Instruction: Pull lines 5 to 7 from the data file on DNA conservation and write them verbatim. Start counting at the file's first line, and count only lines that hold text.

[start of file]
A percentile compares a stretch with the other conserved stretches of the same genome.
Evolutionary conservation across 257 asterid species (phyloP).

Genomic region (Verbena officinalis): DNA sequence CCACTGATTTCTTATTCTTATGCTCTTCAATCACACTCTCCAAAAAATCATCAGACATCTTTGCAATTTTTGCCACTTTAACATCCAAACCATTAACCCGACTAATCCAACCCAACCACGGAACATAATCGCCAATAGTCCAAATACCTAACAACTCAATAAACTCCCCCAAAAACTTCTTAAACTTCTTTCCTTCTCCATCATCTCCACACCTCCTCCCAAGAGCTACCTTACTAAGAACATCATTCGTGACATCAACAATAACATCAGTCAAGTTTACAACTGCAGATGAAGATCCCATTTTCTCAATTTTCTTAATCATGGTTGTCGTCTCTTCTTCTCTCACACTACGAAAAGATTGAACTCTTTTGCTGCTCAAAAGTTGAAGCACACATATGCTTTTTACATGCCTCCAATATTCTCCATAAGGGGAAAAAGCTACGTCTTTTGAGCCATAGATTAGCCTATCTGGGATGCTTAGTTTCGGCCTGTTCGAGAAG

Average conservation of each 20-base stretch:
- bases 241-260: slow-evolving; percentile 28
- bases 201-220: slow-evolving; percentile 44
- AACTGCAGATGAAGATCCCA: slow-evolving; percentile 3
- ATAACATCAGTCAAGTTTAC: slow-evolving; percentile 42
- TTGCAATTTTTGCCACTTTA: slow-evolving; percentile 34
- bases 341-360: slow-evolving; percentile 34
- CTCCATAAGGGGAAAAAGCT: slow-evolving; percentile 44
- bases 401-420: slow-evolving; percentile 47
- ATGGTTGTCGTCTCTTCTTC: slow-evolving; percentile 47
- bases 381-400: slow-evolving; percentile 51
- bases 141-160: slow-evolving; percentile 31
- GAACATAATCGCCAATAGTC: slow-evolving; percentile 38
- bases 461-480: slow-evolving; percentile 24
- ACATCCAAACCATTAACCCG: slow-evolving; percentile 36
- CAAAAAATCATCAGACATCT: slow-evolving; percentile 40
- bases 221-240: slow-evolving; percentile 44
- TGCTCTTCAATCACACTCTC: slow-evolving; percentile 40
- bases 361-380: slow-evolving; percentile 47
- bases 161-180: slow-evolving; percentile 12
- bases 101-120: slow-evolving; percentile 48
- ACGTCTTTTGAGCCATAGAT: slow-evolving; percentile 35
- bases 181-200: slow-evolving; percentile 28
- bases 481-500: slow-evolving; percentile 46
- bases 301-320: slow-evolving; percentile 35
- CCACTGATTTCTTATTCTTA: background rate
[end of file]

- bases 241-260: slow-evolving; percentile 28
- bases 201-220: slow-evolving; percentile 44
- AACTGCAGATGAAGATCCCA: slow-evolving; percentile 3